Senior Lighting Designer at Woodroffe Bassett Design (WBD)
Festival lighting designer at Rock in Rio Lisbon
Interview, Bela Vista Park, 17th May 2016
(More pictures and information can be found on our Rock in Rio page)
Q: How did you start working with Rock in Rio and what is your role here?
Terry: WBD actually came to Rock in Rio Lisbon back in 2014 with the Rolling Stones. We thought the festival set up was incredible. It is very different to other festivals, not just the tidy and clean look and feel but the festival also prides itself on its straight edges, its environmental achievements and what it gives back to the community. During this time here at the festival, we started speaking to Roberto and Roberta Medina, the father and daughter pairing who run the Rock in Rio festivals in Lisbon, Las Vegas and Rio de Janeiro. Shortly after, we started working together and came up with the plan to make the whole festival ground with all its stages more coherent. We looked into areas that needed improvement and decided on three shows that we would support as a lighting design company. The first one was Rock in Rio Las Vegas. The last one is this Rock in Rio Lisbon. During this time, we focused on improving the VIP experience as well as the integration of all the smaller stages into the festival to give it one DNA.
One example being that every stage has a very similar holding look whenever the band is not on stage. If the festival is ever at a moment of pause, all stages have the same familiar look.
Here in Lisbon, WBD is the festival lighting designer company; we are responsible for delivering the lighting system, along with PRG, for the main stage as well as ten other areas on the festival grounds. The high amount of areas means a lot of work for PRG and for us. WBD is excited about the future with Rock in Rio and we have many creative and technically exciting elements in the pipeline.
Q: What is your main lighting design focus at Rock in Rio Lisbon?
Terry: WBD’S main lighting design focus is to make it as successful as possible for everyone involved. Meaning, my aim is to provide the best possible lighting set-up for all parties. For the festival operator I supply a multi-purpose rig that fits the budget and for the incoming lighting designers, I’d like to supply a lighting rig that has a thought behind it and caters for everyone. I determine the success of a rig after how often it has been used, i.e. how many bands do not chose to take it down and put their own lighting in. And to date, for the three festivals, we have not had a single band that took the trusses down. For me, this is success and that is what I focused on when I designed the lighting for Rock in Rio.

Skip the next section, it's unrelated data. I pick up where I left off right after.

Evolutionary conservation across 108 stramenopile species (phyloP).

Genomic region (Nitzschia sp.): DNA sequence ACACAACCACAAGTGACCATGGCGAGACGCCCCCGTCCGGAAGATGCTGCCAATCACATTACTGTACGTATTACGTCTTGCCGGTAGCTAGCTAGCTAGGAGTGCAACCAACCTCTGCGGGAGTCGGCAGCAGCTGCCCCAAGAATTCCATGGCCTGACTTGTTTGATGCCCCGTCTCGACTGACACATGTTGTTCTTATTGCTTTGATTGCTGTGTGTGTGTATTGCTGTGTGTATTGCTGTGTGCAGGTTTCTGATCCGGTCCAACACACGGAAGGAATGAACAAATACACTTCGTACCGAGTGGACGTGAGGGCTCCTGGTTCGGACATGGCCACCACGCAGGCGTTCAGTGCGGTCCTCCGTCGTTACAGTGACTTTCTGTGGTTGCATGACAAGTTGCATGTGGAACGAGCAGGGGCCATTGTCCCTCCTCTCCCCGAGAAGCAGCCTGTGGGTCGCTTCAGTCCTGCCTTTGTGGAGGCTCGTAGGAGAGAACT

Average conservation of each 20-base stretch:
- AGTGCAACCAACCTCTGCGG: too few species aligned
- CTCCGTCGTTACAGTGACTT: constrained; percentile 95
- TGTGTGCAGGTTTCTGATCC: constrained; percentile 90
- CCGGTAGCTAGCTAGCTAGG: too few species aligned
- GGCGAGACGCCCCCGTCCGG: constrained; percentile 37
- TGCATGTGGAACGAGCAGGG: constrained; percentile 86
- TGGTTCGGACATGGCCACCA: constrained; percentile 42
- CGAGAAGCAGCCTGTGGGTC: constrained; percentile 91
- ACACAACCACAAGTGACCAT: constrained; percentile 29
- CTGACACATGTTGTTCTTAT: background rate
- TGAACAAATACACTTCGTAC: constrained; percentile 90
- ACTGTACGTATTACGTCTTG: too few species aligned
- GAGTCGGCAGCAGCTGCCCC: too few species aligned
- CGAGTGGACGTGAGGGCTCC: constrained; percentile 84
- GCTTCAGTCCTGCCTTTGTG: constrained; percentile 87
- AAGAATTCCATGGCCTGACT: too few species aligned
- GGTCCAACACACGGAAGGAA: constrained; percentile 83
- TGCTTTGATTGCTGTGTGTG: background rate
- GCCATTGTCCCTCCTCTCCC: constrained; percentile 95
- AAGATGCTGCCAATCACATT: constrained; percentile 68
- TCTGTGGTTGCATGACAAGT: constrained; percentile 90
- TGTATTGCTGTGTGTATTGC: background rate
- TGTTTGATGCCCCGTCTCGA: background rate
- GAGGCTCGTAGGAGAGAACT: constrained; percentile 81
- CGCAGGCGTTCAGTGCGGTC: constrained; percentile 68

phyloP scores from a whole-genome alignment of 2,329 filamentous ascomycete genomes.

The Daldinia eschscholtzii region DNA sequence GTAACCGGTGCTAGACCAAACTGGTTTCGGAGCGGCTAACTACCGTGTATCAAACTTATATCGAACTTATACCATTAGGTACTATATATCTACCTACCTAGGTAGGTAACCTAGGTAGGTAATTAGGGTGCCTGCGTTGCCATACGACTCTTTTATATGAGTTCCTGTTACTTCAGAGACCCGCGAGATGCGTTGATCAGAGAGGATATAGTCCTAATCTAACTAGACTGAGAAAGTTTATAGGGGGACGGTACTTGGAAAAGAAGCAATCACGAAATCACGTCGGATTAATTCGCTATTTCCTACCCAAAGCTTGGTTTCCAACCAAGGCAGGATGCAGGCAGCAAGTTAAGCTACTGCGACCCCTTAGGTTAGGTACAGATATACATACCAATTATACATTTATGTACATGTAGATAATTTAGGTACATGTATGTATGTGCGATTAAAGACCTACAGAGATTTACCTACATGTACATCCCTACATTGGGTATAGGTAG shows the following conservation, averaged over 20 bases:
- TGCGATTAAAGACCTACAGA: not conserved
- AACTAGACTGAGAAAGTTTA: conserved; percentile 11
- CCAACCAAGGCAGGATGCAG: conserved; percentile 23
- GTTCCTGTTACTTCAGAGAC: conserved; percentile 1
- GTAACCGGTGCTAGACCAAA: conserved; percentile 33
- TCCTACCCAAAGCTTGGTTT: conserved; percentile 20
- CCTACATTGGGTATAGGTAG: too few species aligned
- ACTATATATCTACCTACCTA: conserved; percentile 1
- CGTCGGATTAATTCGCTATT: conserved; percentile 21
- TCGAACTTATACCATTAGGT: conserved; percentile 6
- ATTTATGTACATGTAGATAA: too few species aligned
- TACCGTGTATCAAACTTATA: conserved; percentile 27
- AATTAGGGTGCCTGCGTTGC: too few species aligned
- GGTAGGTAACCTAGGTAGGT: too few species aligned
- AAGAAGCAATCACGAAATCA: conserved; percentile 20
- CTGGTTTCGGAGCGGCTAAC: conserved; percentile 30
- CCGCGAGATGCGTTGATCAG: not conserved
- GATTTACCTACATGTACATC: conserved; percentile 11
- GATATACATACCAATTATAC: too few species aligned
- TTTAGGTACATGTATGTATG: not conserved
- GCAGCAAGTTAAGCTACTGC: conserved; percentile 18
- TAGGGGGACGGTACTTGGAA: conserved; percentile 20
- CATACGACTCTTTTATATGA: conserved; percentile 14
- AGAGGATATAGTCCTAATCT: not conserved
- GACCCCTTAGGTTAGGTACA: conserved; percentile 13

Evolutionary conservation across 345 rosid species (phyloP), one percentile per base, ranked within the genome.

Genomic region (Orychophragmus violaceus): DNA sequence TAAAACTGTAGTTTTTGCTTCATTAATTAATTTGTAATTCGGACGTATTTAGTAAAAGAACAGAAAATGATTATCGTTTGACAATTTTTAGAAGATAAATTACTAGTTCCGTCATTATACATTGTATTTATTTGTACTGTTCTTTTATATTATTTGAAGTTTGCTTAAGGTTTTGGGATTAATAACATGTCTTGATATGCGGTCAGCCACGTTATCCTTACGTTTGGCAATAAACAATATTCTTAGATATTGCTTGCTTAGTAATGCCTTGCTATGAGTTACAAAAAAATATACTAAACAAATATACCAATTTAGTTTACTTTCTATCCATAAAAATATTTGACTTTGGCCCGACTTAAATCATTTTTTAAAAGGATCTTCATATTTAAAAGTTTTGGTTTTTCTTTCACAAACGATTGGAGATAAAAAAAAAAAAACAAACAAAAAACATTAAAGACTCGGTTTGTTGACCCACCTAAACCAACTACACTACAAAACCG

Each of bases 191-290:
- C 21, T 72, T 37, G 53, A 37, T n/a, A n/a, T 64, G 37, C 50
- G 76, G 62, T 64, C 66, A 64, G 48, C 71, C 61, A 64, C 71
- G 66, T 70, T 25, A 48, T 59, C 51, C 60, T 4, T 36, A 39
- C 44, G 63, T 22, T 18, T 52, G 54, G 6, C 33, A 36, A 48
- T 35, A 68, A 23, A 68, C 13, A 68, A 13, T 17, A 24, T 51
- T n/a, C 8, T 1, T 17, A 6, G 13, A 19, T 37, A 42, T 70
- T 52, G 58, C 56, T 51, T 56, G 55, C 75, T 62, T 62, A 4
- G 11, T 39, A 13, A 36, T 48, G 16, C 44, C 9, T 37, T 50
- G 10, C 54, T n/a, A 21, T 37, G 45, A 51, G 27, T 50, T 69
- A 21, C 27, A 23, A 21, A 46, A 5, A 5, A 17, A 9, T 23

Q: Is there anything new at his year’s Rock in Rio festival?
Terry: We have a completely new design here in Lisbon: The Electronica stage. It is a big stage and for me, this is the main focus in terms of creative input. The VIP area is also new and exciting. The structure is huge, it holds over 2000 people, offers great views over the festival area and has some exclusive features. Corporate hospitality meets rock’n roll festival. It Is very funny to see the PRG crew, rock’n rollers by heart, to fit birdies and cut cables to length.
Q: What is your secret?
Terry: The secret behind it is that I have not tried to be too creative. I didn’t see it as my lighting rig but as OUR lighting rig. I’ve gone with how I would call it, a “standard festival set up”; I have straight trusses overhead and ladders and a versatile floor package. Instead of putting a diamond truss or any other advances style up that incoming artists have problems with when trying to adapt it for their show, I went for a very simple look.
Q: How is Rock in Rio celebrating the 30th anniversary?
Terry: Two things. Firstly, a much bigger festival in Rio and secondly, the return of some of the biggest artists that have performed over the past 30 years on this stage. For example, Queen, which was one of the first bands to play Rock in Rio and now we’ve got Queen + Adam Lambert back on stage here in Lisbon. And of course Bruce Springsteen.